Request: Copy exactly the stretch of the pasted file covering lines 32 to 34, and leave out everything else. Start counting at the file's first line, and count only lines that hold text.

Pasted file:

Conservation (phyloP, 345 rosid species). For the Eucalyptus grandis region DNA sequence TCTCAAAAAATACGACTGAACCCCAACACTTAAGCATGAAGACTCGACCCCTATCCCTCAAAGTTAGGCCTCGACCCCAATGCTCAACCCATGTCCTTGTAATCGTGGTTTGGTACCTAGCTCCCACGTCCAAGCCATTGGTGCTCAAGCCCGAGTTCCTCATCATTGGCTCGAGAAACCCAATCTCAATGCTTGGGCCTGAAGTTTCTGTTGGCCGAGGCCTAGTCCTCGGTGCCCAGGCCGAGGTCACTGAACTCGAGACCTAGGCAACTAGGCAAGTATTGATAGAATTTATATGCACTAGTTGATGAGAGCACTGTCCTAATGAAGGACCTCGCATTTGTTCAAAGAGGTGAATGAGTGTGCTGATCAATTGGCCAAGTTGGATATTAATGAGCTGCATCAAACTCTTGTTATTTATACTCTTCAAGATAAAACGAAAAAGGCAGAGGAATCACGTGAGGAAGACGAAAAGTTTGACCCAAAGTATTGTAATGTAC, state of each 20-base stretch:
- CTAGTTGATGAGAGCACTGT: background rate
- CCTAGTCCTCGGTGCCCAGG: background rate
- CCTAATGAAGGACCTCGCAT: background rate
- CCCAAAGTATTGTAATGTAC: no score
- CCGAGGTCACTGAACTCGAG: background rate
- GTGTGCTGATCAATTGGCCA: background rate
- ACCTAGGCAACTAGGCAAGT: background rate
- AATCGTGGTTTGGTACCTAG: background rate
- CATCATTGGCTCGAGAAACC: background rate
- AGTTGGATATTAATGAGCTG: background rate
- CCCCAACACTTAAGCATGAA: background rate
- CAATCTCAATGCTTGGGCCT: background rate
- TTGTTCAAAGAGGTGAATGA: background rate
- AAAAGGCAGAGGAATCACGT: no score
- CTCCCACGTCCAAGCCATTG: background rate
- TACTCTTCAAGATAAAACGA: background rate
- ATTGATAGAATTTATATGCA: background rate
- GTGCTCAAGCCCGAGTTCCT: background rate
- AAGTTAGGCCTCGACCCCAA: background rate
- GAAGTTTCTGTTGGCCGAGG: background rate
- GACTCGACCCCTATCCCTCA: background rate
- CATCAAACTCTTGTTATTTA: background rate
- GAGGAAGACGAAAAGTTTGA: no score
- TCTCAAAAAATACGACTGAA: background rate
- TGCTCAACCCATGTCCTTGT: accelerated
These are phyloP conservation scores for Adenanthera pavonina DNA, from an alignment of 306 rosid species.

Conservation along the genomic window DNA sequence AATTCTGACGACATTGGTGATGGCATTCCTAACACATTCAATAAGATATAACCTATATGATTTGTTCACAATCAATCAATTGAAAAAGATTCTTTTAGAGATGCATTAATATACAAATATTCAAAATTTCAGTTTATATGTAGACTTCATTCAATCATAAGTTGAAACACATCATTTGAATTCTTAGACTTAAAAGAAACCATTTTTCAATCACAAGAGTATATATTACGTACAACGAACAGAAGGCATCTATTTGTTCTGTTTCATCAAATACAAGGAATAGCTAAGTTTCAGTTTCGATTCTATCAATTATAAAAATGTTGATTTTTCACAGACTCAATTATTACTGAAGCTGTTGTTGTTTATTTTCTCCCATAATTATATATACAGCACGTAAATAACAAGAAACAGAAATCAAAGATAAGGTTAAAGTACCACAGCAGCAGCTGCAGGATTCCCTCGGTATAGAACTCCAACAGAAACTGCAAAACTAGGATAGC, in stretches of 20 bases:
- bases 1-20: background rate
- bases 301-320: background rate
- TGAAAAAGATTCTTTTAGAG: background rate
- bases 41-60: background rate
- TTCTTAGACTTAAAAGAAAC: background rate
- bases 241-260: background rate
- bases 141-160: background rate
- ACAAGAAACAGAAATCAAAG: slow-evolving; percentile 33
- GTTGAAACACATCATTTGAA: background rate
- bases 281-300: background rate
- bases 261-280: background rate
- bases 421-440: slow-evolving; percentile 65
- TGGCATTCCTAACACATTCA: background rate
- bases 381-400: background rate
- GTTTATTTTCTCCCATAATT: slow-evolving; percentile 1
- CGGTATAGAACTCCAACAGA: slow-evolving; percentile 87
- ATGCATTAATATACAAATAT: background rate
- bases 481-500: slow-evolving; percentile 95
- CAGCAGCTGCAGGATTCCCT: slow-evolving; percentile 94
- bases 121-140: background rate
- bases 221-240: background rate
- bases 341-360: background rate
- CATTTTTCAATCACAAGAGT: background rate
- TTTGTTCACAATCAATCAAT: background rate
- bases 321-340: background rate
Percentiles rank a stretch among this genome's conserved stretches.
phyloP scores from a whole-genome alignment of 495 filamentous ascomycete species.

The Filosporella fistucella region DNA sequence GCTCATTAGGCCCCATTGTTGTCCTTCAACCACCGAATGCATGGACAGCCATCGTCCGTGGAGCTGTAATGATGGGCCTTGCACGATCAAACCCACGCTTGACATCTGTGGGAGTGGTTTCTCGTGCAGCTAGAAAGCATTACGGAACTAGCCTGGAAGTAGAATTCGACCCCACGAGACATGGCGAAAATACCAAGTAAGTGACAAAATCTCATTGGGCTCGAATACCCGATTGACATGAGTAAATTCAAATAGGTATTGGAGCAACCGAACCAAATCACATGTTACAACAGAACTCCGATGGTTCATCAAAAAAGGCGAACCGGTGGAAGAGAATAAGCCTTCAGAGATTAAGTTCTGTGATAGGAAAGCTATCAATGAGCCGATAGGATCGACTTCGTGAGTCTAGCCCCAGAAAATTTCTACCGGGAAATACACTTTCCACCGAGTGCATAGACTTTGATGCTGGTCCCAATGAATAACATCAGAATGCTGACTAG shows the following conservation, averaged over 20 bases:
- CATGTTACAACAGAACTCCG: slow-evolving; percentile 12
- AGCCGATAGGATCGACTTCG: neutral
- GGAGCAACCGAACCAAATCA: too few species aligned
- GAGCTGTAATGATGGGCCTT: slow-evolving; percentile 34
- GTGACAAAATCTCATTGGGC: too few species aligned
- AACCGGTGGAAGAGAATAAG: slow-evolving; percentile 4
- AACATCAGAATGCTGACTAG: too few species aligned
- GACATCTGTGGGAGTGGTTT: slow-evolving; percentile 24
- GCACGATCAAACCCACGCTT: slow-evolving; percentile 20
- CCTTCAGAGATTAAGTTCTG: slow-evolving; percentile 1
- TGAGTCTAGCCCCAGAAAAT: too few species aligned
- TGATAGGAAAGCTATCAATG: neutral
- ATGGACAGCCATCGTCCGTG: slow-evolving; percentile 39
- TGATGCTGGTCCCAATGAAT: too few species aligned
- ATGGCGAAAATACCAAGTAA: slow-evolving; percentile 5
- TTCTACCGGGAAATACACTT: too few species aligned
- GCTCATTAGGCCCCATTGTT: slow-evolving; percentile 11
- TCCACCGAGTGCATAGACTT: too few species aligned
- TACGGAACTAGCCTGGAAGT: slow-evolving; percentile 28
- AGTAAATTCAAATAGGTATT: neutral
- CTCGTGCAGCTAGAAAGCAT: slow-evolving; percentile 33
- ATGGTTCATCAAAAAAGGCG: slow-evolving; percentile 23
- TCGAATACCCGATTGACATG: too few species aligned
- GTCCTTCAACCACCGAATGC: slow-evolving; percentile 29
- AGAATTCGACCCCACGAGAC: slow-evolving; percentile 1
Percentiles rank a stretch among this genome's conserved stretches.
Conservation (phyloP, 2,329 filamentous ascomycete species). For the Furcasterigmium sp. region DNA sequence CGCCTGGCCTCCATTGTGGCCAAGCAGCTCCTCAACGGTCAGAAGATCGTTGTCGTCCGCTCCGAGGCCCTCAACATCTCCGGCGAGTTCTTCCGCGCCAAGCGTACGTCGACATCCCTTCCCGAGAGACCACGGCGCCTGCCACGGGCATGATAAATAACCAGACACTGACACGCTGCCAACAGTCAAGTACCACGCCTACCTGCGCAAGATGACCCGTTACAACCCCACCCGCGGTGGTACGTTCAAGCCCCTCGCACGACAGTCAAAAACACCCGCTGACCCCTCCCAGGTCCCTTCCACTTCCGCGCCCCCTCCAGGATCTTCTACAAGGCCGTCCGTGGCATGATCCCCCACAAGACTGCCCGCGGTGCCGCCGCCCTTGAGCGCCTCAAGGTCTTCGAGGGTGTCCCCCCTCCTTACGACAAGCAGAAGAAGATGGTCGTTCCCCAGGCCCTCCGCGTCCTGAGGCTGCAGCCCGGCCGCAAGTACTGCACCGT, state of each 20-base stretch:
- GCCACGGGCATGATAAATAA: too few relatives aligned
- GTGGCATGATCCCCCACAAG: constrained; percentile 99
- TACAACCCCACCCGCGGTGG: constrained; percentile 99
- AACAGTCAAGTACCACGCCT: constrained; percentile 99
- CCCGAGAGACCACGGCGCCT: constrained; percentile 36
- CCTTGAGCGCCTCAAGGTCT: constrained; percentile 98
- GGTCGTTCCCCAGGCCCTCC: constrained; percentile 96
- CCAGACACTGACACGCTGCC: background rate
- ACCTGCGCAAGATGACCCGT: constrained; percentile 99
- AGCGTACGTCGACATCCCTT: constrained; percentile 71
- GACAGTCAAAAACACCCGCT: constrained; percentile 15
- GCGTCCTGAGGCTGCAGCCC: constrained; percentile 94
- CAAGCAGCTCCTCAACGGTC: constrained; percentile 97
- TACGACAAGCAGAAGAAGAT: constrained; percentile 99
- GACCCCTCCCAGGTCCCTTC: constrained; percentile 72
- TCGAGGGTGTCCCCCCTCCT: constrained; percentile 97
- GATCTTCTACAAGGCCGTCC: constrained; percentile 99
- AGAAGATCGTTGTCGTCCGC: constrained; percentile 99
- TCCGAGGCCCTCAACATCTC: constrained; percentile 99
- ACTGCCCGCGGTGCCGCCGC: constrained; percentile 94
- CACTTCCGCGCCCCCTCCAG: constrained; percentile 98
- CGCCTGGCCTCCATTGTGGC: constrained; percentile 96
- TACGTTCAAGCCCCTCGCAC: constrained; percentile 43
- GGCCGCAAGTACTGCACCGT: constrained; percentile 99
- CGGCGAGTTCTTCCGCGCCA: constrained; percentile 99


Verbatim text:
- bases 41-60: background rate
- TTCTTAGACTTAAAAGAAAC: background rate
- bases 241-260: background rate